Double shifts

Frequent flying Turkey goaltender a two-sport pro

22.07.2013
Back

Erol Kahraman travels up to six times a week during the busy parts of the football and hockey seasons. Photos: Irfan Kurudirek, Magusa Türk Gücü

ISTANBUL – It is the time of year when hockey players can be excused when found relaxing with their feet up. For Erol Kahraman however, summer means little respite as attention is switched from stopping pucks to stopping footballs. On home ice in Izmit at the end of April this year, Kahraman capped off an impressive World Championship debut between the pipes as newcomers Turkey secured their place in next year's Division IIB after toppling neighbours Bulgaria 6-3 in a fine final day victory. While ecstatic teammates were able look ahead to celebrating a happy ending to the season, Kahraman's season had only reached midway as his services were in urgent need elsewhere. A seven-day working week is hardly ever enough for the 30-year-old jetsetter. As a full-time goalie both in ice hockey and football, Kahraman has become as accustomed to airport terminals as stadiums and rinks while clocking up the air miles for both sports. From his base in Famagusta, a town in Cyprus close to the Green Line that separates the Greek and Turkish communities on the island where Kahraman also plays his football, he sets out to travel back and forth across the Eastern Mediterranean and over the Anatolian plains to Turkey's capital Ankara where his ice hockey team is based. It is an extraordinary commitment and passion shown for both sports, one that can mean up to six flights a week when the football and ice hockey seasons collide. "I practise football four to five times a week and afterwards I often fly to Ankara to practice with my hockey team before returning to Northern Cyprus the morning after for football practise," he explains to IIHF.com on how a hectic working week could look like. "During weekends, our football matches start at 2 pm and finishes by 4:30. If there is a hockey match that same evening I hop on a plane to fly to the mainland for that game, so it's really a seven-day-a-week thing for me, but I wouldn't have it any other way as I enjoy it and I am living my dream." Guarding the net for the top ice hockey team in the country, Baskent Yildizlari from Ankara, while also tending the goal for Magusa Türk Gücü in the Northern Cyprus top division in football, clashes for his services are inevitable. He did miss the start of Turkey's training camp ahead of this year's IIHF Ice Hockey World Championship Division II Group B as three football matches of vital importance kept his busy, but made up for it thanks to impressive displays between the pipes when he arrived. He also enjoys the full support and understanding from both clubs as well as the Turkish national team which enables him to combine playing the two sports. But special gratitude goes to one man, responsible for setting the puck sliding for Kahraman to live his dream. Leaving no stone unturned in his attempts to try and develop Turkish hockey on all levels, Tarik Göcmen, currently Technical Director at the Turkish Ice Hockey Federation, had thanks to extensive research tracked down Kahraman in the Canadian province of Ontario and now harboured hopes of wooing him across the Ocean to make a contribution in developing the sport in Turkey, a young hockey nation that became an IIHF member as recently as 1991. During the mid-1970s, Kahraman's Turkish-Cypriot parents had been forced to flee Cyprus during a especially turbulent period for the Mediterranean island. Born in the safer confines of Great Britain, the love for football was passed on from father to son during his formative years in north London. Ice hockey entered Kahraman's life at the age of ten year shortly after the family had departed Europe to build up a life in Canada. He tasted success with the Elmira SugarKings as a part of the team that won the Sutherland Cup, Ontario's Junior "B" Provincial Championship trophy. He continued to play football at a high level while simultaneously working as a semi-pro hockey goaltender and goalie coach in Canada when Göcmen's approach stirred an interest. Soon after Kahraman boarded a plane destined for his parent’s home island. That was in 2010 and he hasn't looked back since. Players combining two sports has become a thing of the past. Sweden's Sven Tumba, an IIHF Hall of Famer won three World Champions with Sweden as well as nine Swedish national championships - including one as a footballer in 1959. A short hop eastwards across the southern Gulf of Bothnia, Timo Nummelin was named Finland’s player of the year in football in 1968 and in hockey thirteen years later, while his compatriot and former NHLer blueliner Kari Eloranta, played nearly 140 times for the Finnish ice hockey national team, but won his two domestic championship winner medals as a rugged central defender in football with Kuusysi. A more recent example is the even more versatile Kathrin Lehmann of Switzerland, who stands out as being a goalie in football and a forward in ice hockey who has played in Sweden, USA, Germany and represented her country in both sports. "I never try to make either sport more important than the other because I respect myself, my teams, the owners and my team mates," says Kahraman when being asked to compare being a goalie in both sports. "In fact there are a lot of similarities like covering angles, rebound controlling, focusing and most importantly, the pressure on goaltenders that you can go from a hero to zero very quickly, but I thrive under pressure and I like to think it makes me a better goaltender in both hockey and football." Following Kahraman's arrival to his ancestral roots he didn't need to wait long to taste success. During his three seasons in Turkish hockey, he has won three national championships - two with Baskent and one with Izmir - and received as many awards as the league's best goaltender. Out on the football field, he is currently in his second season in goal at Magusa Türk Gücü, a club currently occupying a mid-table berth in the top league in northern Cyprus, a part of the island that declared independence in 1983 but which so far has only been formally recognized by Turkey. But while football is the undisputed first love in terms of sport in this part of the world, hockey is making strides in Turkey with Kahraman playing a key part in it. Having worked as a goaltender coach for over a decade his entrance into Turkish hockey saw him cut his teeth in preparing kids both mentally and physically for a future in goaltending, and he is today also working as goalie coach for the Turkish national teams while also helping other teams in the domestic league with the development of their netminders. Meanwhile out on the ice, his performances has considerable raised the bar for the progress of the national team. Ever since his his debut for Turkey at the 2011 Winter World University Games in Erzurum, he has been the country's undisputed top goaltender between the pipes, lived up to the meaning of his full name "brave hero" and impressed Eduard Hartmann, himself a former goalie who represented Slovakia at the Winter Olympics and World Championships and appointed as Turkey's head coach last season. "Erol was clearly our best player last season and I think it is because of him we were able to stay in the Division IIB of the World Championship," Hartmann says. "He is working hard during practices, and is a leader out on the ice and in the locker room. He is big, flexible, fast, dynamic, and he is also well trained also thanks to him being a professional football goalie." As Turkey is now trying to consolidate its position in the division, while building up the next generation of hockey players, Kahraman is keen to continue paying back for the time and money invested in him in what he sees as exciting times ahead for Turkish hockey. "There is a bigger interest in hockey in Turkey than I expected and I really see us being able to go somewhere. Hockey has transformed in the two years since Orhan Duman became president of the Turkish federation, but in order for it to continue to improve the first step we need is more support from the government," he says. "We also need more people with hockey knowledge who will teach on grassroots level and also to have more camps in Turkey and Europe. We have several good Turkish players here, but patience, money and good coaching is what is needed and I will be willing to help in every aspect." HENRIK MANNINEN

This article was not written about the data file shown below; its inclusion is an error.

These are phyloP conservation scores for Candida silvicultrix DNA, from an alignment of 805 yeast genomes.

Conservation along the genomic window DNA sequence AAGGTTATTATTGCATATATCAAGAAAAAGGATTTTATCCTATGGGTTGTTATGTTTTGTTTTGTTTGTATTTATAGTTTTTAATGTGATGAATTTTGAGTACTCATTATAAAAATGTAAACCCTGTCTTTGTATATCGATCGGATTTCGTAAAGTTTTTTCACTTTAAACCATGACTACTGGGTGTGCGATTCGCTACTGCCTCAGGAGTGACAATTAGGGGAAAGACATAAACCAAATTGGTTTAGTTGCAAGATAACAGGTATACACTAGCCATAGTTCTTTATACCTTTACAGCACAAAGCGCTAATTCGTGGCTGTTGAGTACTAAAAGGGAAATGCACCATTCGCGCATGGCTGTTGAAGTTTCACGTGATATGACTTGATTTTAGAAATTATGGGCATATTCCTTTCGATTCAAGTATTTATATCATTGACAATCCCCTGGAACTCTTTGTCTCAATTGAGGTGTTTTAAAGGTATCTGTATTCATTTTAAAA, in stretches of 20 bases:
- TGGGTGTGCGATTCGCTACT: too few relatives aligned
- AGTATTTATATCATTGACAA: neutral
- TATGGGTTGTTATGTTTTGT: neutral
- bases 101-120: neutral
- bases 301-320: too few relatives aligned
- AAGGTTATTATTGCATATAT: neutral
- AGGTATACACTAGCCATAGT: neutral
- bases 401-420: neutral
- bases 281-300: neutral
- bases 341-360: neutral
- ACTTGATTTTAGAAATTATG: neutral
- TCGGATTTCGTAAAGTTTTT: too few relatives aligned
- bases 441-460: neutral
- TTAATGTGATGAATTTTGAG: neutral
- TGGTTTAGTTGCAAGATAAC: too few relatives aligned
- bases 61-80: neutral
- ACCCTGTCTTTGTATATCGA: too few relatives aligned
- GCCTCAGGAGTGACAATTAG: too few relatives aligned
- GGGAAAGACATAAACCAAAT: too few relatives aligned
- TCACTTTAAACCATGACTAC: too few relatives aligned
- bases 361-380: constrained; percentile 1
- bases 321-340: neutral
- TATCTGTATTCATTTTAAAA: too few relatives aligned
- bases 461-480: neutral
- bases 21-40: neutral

Back

MORE HEADLINES

New IIHF.com
more...

Quinn and Jack are on track
more...

Tickets now available!
more...

New China office inaugurated
more...

GB’s historic season
more...

Copyright IIHF. All rights reserved.
By accessing www.iihf.com pages, you agree to abide by IIHF
Terms and Conditions | Privacy Policy